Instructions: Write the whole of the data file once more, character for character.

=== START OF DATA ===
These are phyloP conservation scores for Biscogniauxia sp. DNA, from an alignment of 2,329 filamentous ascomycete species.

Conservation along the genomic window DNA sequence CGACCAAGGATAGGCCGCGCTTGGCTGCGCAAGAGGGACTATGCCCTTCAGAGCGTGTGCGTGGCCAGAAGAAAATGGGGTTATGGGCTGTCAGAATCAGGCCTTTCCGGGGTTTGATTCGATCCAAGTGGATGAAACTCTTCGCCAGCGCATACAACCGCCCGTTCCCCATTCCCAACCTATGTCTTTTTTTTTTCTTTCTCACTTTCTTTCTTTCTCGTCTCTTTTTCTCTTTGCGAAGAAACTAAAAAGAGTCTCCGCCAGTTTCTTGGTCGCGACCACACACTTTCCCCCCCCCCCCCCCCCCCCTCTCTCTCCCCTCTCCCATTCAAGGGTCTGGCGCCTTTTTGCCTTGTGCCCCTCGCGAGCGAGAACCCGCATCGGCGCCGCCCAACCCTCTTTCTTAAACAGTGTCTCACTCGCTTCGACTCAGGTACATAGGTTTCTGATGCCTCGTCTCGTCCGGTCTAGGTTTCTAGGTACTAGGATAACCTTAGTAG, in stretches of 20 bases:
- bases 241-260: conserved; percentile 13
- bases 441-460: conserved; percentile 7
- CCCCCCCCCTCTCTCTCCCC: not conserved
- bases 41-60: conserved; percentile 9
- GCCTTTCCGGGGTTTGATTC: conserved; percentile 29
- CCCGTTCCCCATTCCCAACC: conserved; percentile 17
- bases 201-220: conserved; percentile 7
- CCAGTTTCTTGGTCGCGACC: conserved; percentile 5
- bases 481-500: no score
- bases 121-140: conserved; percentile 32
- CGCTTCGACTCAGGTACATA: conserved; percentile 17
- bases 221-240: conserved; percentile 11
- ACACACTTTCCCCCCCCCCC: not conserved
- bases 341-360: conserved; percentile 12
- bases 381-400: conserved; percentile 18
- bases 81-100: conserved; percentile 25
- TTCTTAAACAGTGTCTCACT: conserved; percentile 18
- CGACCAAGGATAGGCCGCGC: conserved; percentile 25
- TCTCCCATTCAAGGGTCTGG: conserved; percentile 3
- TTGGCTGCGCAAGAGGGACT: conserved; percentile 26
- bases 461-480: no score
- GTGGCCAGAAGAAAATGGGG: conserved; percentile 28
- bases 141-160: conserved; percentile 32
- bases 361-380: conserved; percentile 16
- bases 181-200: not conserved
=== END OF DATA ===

These are phyloP conservation scores for Biscogniauxia sp. DNA, from an alignment of 2,329 filamentous ascomycete species.

Conservation along the genomic window DNA sequence CGACCAAGGATAGGCCGCGCTTGGCTGCGCAAGAGGGACTATGCCCTTCAGAGCGTGTGCGTGGCCAGAAGAAAATGGGGTTATGGGCTGTCAGAATCAGGCCTTTCCGGGGTTTGATTCGATCCAAGTGGATGAAACTCTTCGCCAGCGCATACAACCGCCCGTTCCCCATTCCCAACCTATGTCTTTTTTTTTTCTTTCTCACTTTCTTTCTTTCTCGTCTCTTTTTCTCTTTGCGAAGAAACTAAAAAGAGTCTCCGCCAGTTTCTTGGTCGCGACCACACACTTTCCCCCCCCCCCCCCCCCCCCTCTCTCTCCCCTCTCCCATTCAAGGGTCTGGCGCCTTTTTGCCTTGTGCCCCTCGCGAGCGAGAACCCGCATCGGCGCCGCCCAACCCTCTTTCTTAAACAGTGTCTCACTCGCTTCGACTCAGGTACATAGGTTTCTGATGCCTCGTCTCGTCCGGTCTAGGTTTCTAGGTACTAGGATAACCTTAGTAG, in stretches of 20 bases:
- bases 241-260: conserved; percentile 13
- bases 441-460: conserved; percentile 7
- CCCCCCCCCTCTCTCTCCCC: not conserved
- bases 41-60: conserved; percentile 9
- GCCTTTCCGGGGTTTGATTC: conserved; percentile 29
- CCCGTTCCCCATTCCCAACC: conserved; percentile 17
- bases 201-220: conserved; percentile 7
- CCAGTTTCTTGGTCGCGACC: conserved; percentile 5
- bases 481-500: no score
- bases 121-140: conserved; percentile 32
- CGCTTCGACTCAGGTACATA: conserved; percentile 17
- bases 221-240: conserved; percentile 11
- ACACACTTTCCCCCCCCCCC: not conserved
- bases 341-360: conserved; percentile 12
- bases 381-400: conserved; percentile 18
- bases 81-100: conserved; percentile 25
- TTCTTAAACAGTGTCTCACT: conserved; percentile 18
- CGACCAAGGATAGGCCGCGC: conserved; percentile 25
- TCTCCCATTCAAGGGTCTGG: conserved; percentile 3
- TTGGCTGCGCAAGAGGGACT: conserved; percentile 26
- bases 461-480: no score
- GTGGCCAGAAGAAAATGGGG: conserved; percentile 28
- bases 141-160: conserved; percentile 32
- bases 361-380: conserved; percentile 16
- bases 181-200: not conserved